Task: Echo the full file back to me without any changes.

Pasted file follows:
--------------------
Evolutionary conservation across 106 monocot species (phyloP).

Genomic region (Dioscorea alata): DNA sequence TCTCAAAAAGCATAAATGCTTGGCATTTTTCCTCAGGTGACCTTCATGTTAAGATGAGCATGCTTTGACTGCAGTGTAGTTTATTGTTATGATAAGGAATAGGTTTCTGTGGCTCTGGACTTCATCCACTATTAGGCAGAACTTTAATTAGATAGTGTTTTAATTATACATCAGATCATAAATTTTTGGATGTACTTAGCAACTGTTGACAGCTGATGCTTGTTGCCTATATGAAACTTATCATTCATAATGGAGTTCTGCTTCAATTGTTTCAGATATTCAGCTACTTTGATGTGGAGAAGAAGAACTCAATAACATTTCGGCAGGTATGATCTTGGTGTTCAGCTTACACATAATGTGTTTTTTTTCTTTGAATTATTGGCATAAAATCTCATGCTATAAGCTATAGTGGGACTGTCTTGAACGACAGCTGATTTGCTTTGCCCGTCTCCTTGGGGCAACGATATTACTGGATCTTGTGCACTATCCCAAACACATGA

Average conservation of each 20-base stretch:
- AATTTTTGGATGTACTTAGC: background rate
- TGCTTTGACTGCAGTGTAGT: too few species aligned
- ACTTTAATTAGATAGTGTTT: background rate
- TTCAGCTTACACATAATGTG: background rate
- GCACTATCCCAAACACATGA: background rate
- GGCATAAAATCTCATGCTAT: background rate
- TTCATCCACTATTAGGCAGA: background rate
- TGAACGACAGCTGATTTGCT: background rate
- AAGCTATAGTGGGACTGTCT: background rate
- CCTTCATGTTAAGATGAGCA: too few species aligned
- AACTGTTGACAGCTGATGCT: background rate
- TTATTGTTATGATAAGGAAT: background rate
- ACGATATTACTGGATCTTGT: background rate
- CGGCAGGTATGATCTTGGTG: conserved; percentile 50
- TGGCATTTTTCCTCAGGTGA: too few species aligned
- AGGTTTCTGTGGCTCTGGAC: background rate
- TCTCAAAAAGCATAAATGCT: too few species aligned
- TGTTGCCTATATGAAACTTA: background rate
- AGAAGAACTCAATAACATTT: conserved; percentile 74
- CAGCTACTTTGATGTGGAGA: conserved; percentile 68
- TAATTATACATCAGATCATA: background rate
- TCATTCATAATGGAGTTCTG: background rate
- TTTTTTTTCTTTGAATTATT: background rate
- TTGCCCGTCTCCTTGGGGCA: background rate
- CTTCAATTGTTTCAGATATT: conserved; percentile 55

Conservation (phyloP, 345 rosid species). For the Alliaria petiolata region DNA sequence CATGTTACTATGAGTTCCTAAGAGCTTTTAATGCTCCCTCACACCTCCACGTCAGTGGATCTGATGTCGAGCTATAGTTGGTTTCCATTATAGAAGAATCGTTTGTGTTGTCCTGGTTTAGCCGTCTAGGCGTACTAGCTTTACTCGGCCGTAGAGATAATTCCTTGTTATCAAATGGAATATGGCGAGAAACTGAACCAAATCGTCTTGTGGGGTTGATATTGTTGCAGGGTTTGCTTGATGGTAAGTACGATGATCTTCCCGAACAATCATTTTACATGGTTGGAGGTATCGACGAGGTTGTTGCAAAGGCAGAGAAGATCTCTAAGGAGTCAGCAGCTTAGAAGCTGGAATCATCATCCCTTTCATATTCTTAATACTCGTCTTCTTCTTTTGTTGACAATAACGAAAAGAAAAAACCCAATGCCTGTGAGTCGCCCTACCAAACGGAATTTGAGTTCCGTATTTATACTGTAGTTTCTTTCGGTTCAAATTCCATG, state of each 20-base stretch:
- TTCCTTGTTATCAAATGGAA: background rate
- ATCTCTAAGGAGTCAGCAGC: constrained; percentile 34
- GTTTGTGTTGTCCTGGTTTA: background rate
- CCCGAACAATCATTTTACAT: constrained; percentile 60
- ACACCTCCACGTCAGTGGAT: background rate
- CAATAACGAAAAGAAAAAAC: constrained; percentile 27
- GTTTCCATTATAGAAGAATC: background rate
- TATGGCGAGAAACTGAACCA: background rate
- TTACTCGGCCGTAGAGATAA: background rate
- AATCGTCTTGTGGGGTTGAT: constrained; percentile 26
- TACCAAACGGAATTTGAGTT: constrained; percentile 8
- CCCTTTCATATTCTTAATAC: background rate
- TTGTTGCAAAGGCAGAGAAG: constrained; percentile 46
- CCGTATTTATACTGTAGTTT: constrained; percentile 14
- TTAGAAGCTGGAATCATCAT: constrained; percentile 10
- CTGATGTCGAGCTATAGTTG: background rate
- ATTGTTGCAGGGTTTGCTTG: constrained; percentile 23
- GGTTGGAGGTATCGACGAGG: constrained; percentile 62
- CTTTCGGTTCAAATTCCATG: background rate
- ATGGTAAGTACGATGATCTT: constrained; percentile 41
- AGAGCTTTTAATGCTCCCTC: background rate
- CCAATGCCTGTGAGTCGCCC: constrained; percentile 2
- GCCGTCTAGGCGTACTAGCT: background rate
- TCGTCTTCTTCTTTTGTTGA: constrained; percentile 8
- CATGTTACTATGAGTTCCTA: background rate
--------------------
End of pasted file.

Evolutionary conservation across 106 monocot species (phyloP).

Genomic region (Dioscorea alata): DNA sequence TCTCAAAAAGCATAAATGCTTGGCATTTTTCCTCAGGTGACCTTCATGTTAAGATGAGCATGCTTTGACTGCAGTGTAGTTTATTGTTATGATAAGGAATAGGTTTCTGTGGCTCTGGACTTCATCCACTATTAGGCAGAACTTTAATTAGATAGTGTTTTAATTATACATCAGATCATAAATTTTTGGATGTACTTAGCAACTGTTGACAGCTGATGCTTGTTGCCTATATGAAACTTATCATTCATAATGGAGTTCTGCTTCAATTGTTTCAGATATTCAGCTACTTTGATGTGGAGAAGAAGAACTCAATAACATTTCGGCAGGTATGATCTTGGTGTTCAGCTTACACATAATGTGTTTTTTTTCTTTGAATTATTGGCATAAAATCTCATGCTATAAGCTATAGTGGGACTGTCTTGAACGACAGCTGATTTGCTTTGCCCGTCTCCTTGGGGCAACGATATTACTGGATCTTGTGCACTATCCCAAACACATGA

Average conservation of each 20-base stretch:
- AATTTTTGGATGTACTTAGC: background rate
- TGCTTTGACTGCAGTGTAGT: too few species aligned
- ACTTTAATTAGATAGTGTTT: background rate
- TTCAGCTTACACATAATGTG: background rate
- GCACTATCCCAAACACATGA: background rate
- GGCATAAAATCTCATGCTAT: background rate
- TTCATCCACTATTAGGCAGA: background rate
- TGAACGACAGCTGATTTGCT: background rate
- AAGCTATAGTGGGACTGTCT: background rate
- CCTTCATGTTAAGATGAGCA: too few species aligned
- AACTGTTGACAGCTGATGCT: background rate
- TTATTGTTATGATAAGGAAT: background rate
- ACGATATTACTGGATCTTGT: background rate
- CGGCAGGTATGATCTTGGTG: conserved; percentile 50
- TGGCATTTTTCCTCAGGTGA: too few species aligned
- AGGTTTCTGTGGCTCTGGAC: background rate
- TCTCAAAAAGCATAAATGCT: too few species aligned
- TGTTGCCTATATGAAACTTA: background rate
- AGAAGAACTCAATAACATTT: conserved; percentile 74
- CAGCTACTTTGATGTGGAGA: conserved; percentile 68
- TAATTATACATCAGATCATA: background rate
- TCATTCATAATGGAGTTCTG: background rate
- TTTTTTTTCTTTGAATTATT: background rate
- TTGCCCGTCTCCTTGGGGCA: background rate
- CTTCAATTGTTTCAGATATT: conserved; percentile 55

Conservation (phyloP, 345 rosid species). For the Alliaria petiolata region DNA sequence CATGTTACTATGAGTTCCTAAGAGCTTTTAATGCTCCCTCACACCTCCACGTCAGTGGATCTGATGTCGAGCTATAGTTGGTTTCCATTATAGAAGAATCGTTTGTGTTGTCCTGGTTTAGCCGTCTAGGCGTACTAGCTTTACTCGGCCGTAGAGATAATTCCTTGTTATCAAATGGAATATGGCGAGAAACTGAACCAAATCGTCTTGTGGGGTTGATATTGTTGCAGGGTTTGCTTGATGGTAAGTACGATGATCTTCCCGAACAATCATTTTACATGGTTGGAGGTATCGACGAGGTTGTTGCAAAGGCAGAGAAGATCTCTAAGGAGTCAGCAGCTTAGAAGCTGGAATCATCATCCCTTTCATATTCTTAATACTCGTCTTCTTCTTTTGTTGACAATAACGAAAAGAAAAAACCCAATGCCTGTGAGTCGCCCTACCAAACGGAATTTGAGTTCCGTATTTATACTGTAGTTTCTTTCGGTTCAAATTCCATG, state of each 20-base stretch:
- TTCCTTGTTATCAAATGGAA: background rate
- ATCTCTAAGGAGTCAGCAGC: constrained; percentile 34
- GTTTGTGTTGTCCTGGTTTA: background rate
- CCCGAACAATCATTTTACAT: constrained; percentile 60
- ACACCTCCACGTCAGTGGAT: background rate
- CAATAACGAAAAGAAAAAAC: constrained; percentile 27
- GTTTCCATTATAGAAGAATC: background rate
- TATGGCGAGAAACTGAACCA: background rate
- TTACTCGGCCGTAGAGATAA: background rate
- AATCGTCTTGTGGGGTTGAT: constrained; percentile 26
- TACCAAACGGAATTTGAGTT: constrained; percentile 8
- CCCTTTCATATTCTTAATAC: background rate
- TTGTTGCAAAGGCAGAGAAG: constrained; percentile 46
- CCGTATTTATACTGTAGTTT: constrained; percentile 14
- TTAGAAGCTGGAATCATCAT: constrained; percentile 10
- CTGATGTCGAGCTATAGTTG: background rate
- ATTGTTGCAGGGTTTGCTTG: constrained; percentile 23
- GGTTGGAGGTATCGACGAGG: constrained; percentile 62
- CTTTCGGTTCAAATTCCATG: background rate
- ATGGTAAGTACGATGATCTT: constrained; percentile 41
- AGAGCTTTTAATGCTCCCTC: background rate
- CCAATGCCTGTGAGTCGCCC: constrained; percentile 2
- GCCGTCTAGGCGTACTAGCT: background rate
- TCGTCTTCTTCTTTTGTTGA: constrained; percentile 8
- CATGTTACTATGAGTTCCTA: background rate